Katie Gutierrez talks about her new book “More Than You’ll Ever Know” Photo by Jeff Malet.
Becca Rothfeld (“Sanctimony Literature”) discusses the power of the modern essay. Photo by Jeff Malet.
Books ready to be sold at the National Book Festival.. Photo by Jeff Malet.
Elisabeth Williamson discusses her new book for Book TV with C-SPAN’s Peter Slen “Sandy Hook: An American Tragedy and the Battle for Truth” Williamson spoke about historical and modern conspiracy theories in America. Photo by Jeff Malet.
Derrick Barnes and Vanessa Brantley-Newton discuss their books “The Queen of Kindergarten” and “The Queen of Kindergarten”. Photo by Jeff Malet.
Johnnie Christmas talks about his book “Swim Team” at the National Book Festiva.l Christmas is one of the New York Times best-selling graphic novelists.
Fred Bowen and James E. Ransome discuss their book “Hardccout”.
Jennifer Close signs her book “Marrying the Ketchups: A Novel External,” a comedy about three generations of a Chicago restaurant family as they navigate their ever-changing lives.
Donna Barba Higuera signs her book “The Last Cuentista” for Patti Sabik of Ashburn Va. and his nephew Sean.
Donna Barba Higuera signs her book “The Last Cuentista”.
Donna Barba Higuera signs her book “Book of Night”.
Waiting to have their books signed at the Library of Congress National Book Festival.
Nick Offerman is an actor, author, and carpenter, better known as Ron Swanson on NBC’s “Parks and Recreation.” He is also co-host and executive producer of NBC’s “Making It.” Offerman’s presents his latest book, “Where the Deer and the Antelope Play: The Pastoral Observations of One Ignorant American Who Loves to Walk Outside.”
Devoted fans, Elizabeth and Victoria of Arlington Va. have already waited more than three and a half hours in line to have their books signed by Nick Offerman.
In this program, Liberties Journal outside contributors Morten Høi Jensen (“The Fiction That Dares Not Speak Its Name”), Shawn McCreesh (“The Hatboro Blues”) and Becca Rothfeld (“Sanctimony Literature”) discuss the power of the modern test. Moderated by Celeste Marcus.
Kelly Lytle Hernandez talks about her book “Bad Mexicans: Race, Empire and Revolution in the Borderlands External”. These are the migrant rebels, the magonistas, who sparked the Mexican Revolution of 1910.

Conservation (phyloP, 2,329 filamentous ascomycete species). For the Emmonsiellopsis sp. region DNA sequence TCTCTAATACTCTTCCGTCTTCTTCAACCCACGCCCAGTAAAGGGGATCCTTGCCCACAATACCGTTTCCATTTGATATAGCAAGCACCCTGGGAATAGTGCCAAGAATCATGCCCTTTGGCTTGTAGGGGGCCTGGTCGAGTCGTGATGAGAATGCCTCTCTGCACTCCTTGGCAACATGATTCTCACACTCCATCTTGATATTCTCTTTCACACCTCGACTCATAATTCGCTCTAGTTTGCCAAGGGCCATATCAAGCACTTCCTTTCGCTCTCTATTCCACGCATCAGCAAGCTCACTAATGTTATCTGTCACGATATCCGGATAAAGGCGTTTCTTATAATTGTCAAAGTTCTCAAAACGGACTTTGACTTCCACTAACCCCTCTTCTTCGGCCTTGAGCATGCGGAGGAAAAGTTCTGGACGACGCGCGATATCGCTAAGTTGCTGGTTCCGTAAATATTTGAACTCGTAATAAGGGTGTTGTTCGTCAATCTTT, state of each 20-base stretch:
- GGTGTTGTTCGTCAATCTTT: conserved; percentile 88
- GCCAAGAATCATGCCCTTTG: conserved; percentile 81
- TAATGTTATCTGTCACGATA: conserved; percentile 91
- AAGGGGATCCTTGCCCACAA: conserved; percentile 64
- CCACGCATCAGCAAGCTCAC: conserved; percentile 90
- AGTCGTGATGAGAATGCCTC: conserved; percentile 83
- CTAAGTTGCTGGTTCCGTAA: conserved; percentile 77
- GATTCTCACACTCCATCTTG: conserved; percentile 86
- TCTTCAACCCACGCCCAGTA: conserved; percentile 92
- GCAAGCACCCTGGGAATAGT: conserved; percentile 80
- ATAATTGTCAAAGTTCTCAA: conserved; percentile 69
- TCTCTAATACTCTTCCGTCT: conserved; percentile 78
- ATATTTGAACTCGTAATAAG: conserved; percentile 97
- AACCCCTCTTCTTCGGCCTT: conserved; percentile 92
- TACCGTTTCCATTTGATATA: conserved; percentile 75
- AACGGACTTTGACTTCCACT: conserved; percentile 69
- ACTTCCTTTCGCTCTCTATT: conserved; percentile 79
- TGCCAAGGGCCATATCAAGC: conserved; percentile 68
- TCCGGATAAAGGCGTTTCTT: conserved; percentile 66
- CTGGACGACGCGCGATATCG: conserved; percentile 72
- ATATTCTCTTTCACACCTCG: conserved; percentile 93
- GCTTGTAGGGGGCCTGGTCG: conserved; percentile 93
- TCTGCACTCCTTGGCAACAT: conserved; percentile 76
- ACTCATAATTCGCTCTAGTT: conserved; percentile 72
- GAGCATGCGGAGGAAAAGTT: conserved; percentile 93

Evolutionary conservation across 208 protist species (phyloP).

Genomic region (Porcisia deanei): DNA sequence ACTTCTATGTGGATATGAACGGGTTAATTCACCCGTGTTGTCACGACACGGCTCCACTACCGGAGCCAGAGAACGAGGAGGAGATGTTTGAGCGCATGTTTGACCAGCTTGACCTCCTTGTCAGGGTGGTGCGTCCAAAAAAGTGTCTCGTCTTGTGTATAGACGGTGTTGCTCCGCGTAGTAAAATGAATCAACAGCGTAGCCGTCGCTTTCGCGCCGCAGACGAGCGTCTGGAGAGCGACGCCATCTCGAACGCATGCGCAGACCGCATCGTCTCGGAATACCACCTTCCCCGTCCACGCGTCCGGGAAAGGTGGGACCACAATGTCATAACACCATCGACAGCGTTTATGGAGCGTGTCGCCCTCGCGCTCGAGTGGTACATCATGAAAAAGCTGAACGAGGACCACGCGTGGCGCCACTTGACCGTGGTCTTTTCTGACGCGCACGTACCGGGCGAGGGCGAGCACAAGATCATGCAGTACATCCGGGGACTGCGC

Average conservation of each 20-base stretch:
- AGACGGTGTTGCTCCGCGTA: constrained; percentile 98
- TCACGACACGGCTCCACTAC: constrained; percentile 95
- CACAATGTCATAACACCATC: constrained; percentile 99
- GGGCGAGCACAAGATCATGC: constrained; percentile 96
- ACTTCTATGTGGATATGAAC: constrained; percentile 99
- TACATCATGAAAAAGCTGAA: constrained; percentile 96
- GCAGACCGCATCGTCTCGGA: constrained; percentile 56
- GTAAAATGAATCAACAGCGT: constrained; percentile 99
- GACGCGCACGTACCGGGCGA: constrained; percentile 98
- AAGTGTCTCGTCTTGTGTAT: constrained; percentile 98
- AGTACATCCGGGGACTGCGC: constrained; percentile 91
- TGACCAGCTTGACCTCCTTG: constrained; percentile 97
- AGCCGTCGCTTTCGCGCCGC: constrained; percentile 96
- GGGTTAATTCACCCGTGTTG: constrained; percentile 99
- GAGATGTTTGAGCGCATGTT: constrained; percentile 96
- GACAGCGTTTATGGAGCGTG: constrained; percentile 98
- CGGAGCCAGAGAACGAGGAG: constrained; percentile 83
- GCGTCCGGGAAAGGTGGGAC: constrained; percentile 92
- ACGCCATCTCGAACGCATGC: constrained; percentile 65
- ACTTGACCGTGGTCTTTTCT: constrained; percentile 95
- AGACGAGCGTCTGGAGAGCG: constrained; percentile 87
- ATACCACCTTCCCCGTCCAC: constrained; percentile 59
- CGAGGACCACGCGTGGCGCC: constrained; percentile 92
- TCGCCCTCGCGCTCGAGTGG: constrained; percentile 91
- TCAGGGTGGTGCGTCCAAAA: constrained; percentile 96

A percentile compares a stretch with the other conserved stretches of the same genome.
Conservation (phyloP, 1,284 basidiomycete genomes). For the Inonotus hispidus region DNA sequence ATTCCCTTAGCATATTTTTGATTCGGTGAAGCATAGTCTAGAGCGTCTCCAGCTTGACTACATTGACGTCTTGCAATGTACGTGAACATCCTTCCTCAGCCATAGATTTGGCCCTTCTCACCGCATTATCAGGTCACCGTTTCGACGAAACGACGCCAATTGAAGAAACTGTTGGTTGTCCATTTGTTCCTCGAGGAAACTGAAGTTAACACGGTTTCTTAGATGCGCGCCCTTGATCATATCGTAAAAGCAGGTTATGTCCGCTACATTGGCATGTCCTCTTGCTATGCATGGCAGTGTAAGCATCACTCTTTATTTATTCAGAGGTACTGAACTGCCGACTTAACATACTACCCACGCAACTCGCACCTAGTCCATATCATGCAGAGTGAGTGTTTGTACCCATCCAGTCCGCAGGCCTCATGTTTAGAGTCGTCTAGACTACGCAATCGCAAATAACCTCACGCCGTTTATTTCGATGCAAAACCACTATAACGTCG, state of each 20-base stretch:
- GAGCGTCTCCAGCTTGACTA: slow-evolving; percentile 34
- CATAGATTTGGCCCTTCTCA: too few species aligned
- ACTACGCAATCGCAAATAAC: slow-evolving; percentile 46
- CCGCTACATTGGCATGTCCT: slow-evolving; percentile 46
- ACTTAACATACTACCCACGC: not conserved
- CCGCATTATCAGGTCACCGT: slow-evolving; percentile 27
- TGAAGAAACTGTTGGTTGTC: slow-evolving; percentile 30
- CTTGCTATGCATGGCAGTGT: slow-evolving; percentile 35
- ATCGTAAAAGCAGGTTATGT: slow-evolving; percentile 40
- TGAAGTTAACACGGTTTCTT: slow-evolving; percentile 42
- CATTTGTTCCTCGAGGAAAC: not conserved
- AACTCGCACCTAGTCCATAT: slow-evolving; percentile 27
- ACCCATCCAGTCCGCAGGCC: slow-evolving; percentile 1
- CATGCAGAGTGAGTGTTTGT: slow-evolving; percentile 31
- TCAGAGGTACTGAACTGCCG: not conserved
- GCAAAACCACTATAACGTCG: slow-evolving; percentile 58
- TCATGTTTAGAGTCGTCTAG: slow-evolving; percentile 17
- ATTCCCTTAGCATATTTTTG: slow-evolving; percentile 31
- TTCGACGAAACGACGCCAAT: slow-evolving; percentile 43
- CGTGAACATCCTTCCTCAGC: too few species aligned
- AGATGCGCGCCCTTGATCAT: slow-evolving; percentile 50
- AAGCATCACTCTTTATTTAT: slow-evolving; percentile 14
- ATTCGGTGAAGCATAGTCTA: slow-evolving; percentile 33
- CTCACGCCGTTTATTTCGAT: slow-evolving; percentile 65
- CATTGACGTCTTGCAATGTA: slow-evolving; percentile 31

Marc Brown with Alison Starling and family appear at the Library of Congress National Book Festival on Saturday, September 3. Brown is the creator of the bestselling book series Arthur Adventure and the creative producer of the PBS children’s television series “Arthur.” Alison Starling-Alexander is co-anchor of WJLA-TV’s 4 p.m. and 5 p.m. weekday newscasts.
Ed Yong talks about his book “An Immense World”. Yong’s goal is to expand our understanding of animals to help us go beyond our own sensory perceptions. Moderated by Kirk R. Johnson.
Hekima Hapa Talks About Her New Book “Black Girls Sew”
Rachel Aviv and Daniel Bergner discuss their new books “Strangers to Ourselves: Unsettled Minds and the Stories That Make Us” and “The Mind and the Moon: My Brother’s Story, the Science of Our Brains and the Search for Our Psyches.”Aviv is a staff writer at The New Yorker, where she writes about medicine, education, criminal justice, and other topics
Tomiko Brown-Nagin’s book “Civil Rights Queen” tells the story of Constance Baker Motley as an activist lawyer who became the first black woman appointed to federal justice.
Kate Clifford Larson. Larson’s book “Walk with Me” covers the life of Fannie Lou Hamer, featuring new interviews and documents about her life.
Mitch Albom talks to David Rubinstein about his bestselling memoir, “Tuesdays with Morrie: An Old Man, a Young Man, and Life’s Greatest Lesson, 25th Anniversary Edition
Will Bunch talks about his new book “After the Ivory Tower Falls: How College Broke the American Dream and Blew Up Our Politics―and How to Fix It”.
Candice Millard talks about her book “River of the Gods: The Search for the Source of the Nile”.
Juli Berwald (photo n pho) and Edith Widder discuss their book “Life on the Rocks: Building a Future for Coral Reefs”.
Grant Ginder is the author of five novels, including “The People We Hate at the Wedding”, which has been adapted into a big movie.
Xochitl Gonzalez talks about her first New York Times bestselling book, “Olga Dies Dreaming: A Novel External.”
Shawn McCreesh (“The Hatboro Blues”) discusses the power of the modern essay.
Key wordsauthorsbooksLibrary of CongressliteraryLOCnational book festivalNBF